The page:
Iowa mobile and in-person sports betting will now be legal after Gov. Kim Reynolds signed the state’s wagering legalization bill into law May 13. The Hawkeye State becomes the third state to legalize betting this year, following Montana and Indiana, and further underscores the momentum for legal wagering one year after the Supreme Court struck down the federal ban.
Eight other states take bets now, and four more jurisdictions (Arkansas, New York, Oregon and the District of Columbia) are set to do so in 2019.
After nearly a year of groundwork and debate, Iowa’s bill garnered overwhelming approval from both chambers of the state legislature. Reynolds had been hesitant to embrace the bill on the campaign trail in 2018 and during the negotiation process in Des Moines, but ultimately put her name on the legislation, backed by fellow Republicans in the GOP-controlled legislature.
The first state with riverboat casinos and one of the more robust gaming markets overall, Iowa cements itself as arguably the go-to destination for gambling enthusiasts in the Midwest. It is the second state in the region to approve wagering, doing so several days after Indiana.
With casinos strategically placed along the borders to neighboring states like Nebraska, Illinois and Missouri, Iowa should continue to attract out-of-state visitors to bolster its multi-billion dollar gaming industry. Should Iowa meet similar projections to other states with comparable gaming infrastructures, the state will likely garner hundreds of millions of dollars in sports bets each year.
Though the state will still need to finalize regulations before Iowa residents and visitors can place a bet, the governor’s signature Monday means players should be able to place a bet in person or online as early as fall of this year.
Iowa Creates Strong Market
Hawkeye State lawmakers largely avoided the pitfalls during the legislative process that have delayed or even ended legal sports betting in other jurisdictions. With competitive taxes and mobile betting access, Iowa could thrive. Only two states, New Jersey and Nevada, take online bets now, though they will be likely joined by Indiana, West Virginia, Pennsylvania, Rhode Island and Washington D.C. sometime this year.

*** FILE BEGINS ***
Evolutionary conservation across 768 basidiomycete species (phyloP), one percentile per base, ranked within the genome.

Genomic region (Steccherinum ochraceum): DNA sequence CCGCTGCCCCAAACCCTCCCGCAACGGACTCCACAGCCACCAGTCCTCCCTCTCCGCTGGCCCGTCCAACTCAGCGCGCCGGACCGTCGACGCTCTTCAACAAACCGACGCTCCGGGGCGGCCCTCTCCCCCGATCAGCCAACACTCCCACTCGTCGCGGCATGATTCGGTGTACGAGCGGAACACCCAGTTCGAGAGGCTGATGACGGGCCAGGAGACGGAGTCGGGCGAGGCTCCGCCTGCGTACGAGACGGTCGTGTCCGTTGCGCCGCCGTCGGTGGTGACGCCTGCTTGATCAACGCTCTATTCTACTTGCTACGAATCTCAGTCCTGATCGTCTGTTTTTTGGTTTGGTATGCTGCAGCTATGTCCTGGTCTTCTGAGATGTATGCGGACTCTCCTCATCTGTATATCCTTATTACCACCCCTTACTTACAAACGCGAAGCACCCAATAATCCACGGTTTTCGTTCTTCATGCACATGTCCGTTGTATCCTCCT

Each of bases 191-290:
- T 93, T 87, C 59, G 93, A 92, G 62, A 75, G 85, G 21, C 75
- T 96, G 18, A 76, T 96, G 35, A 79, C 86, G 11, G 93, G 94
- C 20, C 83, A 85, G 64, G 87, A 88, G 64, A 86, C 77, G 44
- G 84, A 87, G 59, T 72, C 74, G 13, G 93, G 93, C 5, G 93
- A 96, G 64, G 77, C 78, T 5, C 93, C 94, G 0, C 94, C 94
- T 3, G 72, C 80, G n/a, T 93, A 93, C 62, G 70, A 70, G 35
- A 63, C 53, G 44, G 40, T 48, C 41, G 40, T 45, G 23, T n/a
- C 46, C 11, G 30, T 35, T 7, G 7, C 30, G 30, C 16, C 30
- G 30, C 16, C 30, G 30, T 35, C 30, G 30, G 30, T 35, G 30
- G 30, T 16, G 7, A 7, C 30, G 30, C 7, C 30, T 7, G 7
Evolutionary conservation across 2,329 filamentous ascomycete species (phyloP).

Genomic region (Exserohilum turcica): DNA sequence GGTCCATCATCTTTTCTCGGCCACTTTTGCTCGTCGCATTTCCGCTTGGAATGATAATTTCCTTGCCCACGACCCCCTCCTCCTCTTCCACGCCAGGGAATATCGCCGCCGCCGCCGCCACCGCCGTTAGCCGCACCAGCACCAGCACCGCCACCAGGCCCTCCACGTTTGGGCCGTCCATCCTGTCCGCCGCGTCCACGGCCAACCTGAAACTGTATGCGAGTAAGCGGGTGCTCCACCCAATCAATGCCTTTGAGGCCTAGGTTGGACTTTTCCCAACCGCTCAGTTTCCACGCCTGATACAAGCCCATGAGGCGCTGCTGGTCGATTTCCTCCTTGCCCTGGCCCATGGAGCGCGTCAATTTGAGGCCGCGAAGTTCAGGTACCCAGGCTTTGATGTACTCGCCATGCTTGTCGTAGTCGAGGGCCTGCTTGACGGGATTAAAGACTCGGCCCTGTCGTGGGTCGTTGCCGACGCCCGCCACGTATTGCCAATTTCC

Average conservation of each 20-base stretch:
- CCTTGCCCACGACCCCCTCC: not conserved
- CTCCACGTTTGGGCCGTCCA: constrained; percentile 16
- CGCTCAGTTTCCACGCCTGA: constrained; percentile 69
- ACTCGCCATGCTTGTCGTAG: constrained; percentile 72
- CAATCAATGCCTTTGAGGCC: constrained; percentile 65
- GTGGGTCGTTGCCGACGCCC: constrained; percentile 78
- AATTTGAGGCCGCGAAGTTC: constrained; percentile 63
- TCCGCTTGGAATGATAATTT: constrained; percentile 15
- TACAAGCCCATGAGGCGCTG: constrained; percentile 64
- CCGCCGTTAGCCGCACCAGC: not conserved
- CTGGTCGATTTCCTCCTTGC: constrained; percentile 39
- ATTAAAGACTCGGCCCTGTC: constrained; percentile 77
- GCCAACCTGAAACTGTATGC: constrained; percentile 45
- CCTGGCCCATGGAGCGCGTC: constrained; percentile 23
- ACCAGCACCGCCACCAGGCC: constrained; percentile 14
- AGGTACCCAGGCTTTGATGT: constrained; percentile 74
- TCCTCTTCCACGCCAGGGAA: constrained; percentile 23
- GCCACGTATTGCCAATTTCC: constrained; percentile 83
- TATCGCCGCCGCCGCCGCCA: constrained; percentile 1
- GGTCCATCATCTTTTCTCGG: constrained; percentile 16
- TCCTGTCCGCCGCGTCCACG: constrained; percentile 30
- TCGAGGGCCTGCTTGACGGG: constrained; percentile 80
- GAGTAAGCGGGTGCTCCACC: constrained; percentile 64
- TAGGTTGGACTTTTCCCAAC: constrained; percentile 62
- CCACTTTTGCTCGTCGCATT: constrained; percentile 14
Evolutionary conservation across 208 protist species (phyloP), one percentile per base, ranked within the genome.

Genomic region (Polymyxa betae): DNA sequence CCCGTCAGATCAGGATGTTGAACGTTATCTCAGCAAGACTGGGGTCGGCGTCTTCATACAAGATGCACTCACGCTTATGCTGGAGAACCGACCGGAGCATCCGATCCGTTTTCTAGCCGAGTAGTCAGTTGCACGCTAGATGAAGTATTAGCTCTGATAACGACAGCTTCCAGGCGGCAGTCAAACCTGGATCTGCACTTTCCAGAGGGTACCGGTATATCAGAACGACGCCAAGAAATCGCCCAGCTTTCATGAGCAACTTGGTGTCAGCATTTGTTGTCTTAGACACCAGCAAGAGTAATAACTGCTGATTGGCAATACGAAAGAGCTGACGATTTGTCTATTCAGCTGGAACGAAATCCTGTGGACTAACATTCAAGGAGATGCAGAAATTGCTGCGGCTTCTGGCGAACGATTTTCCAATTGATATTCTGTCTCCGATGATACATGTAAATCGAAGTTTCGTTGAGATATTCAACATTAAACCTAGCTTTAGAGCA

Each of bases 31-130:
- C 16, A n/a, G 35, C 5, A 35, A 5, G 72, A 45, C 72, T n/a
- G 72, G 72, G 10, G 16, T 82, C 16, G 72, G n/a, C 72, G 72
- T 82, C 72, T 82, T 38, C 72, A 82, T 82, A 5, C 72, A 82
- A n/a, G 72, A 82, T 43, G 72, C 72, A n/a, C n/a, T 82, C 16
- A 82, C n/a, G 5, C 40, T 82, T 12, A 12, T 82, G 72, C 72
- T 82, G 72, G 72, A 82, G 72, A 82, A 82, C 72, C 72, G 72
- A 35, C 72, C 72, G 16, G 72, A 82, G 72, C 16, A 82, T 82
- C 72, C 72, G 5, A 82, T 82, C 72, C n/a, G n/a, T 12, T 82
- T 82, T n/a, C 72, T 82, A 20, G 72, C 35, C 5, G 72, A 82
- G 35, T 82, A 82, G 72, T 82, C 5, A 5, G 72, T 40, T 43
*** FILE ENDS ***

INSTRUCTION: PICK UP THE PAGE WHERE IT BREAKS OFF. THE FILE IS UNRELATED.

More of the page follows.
The tax rate in Iowa is one of the nation’s lowest, which industry observers say will help foster a competitive environment for operators. Exorbitant tax rates in other states had deterred participation from leading gaming purveyors, crippling sports betting revenue potential before the markets even opened.
At 6.75 percent, with a 0.75 percent reallocation for charitable organizations, the cumulative 7.5 percent rate puts Iowa on a similar level as Nevada for the nation’s lowest effective rate.
More significantly, the bill will allow authorized players to play from anywhere within the state lines. Though players will have to register in-person at one of the state’s licensed gaming facilities before they can place a bet, that clause sunsets in 2021.
Players will also have multiple terrestrial gaming facilities, most notably the state’s riverboat as well as Native American casinos, to place bets in person, and each facility that chooses to do so can have up two individually branded online platforms, or “skins”, which they can subcontract out to through third-party venders. Leading gaming purveyors like DraftKings and FanDuel have already expressed interest in the state and will likely partner with existing gaming facilities in the state.
Iowa Could Push the Market to New Heights
Reynold’s signature could spark further development beyond just Iowa.
Iowa, following on the heels of Indiana, could push other wavering Midwestern states to advance lingering jurisdictions in the region. Gaming competition has grown steadily in the decades since commercial and Native American casinos were introduced in the region and now Iowa will have a gaming offering unavailable in any neighboring state.
Illinois lawmakers are still debating a massive sports betting bill, as are those in Missouri. Other states in the Midwest like Michigan and Ohio could also join the growing ranks of states with legal sports betting.
Iowa’s online components could also prove critical. Internet-based bets prove the majority of total revenues for Nevada and New Jersey sports betting, so opening mobile betting means Iowa could quickly become one of the more lucrative markets in the nation – and nudge other states to offer online betting as well.
Already one of the more robust gaming markets in the country, Iowa proved again it intends to stay ahead of its competition.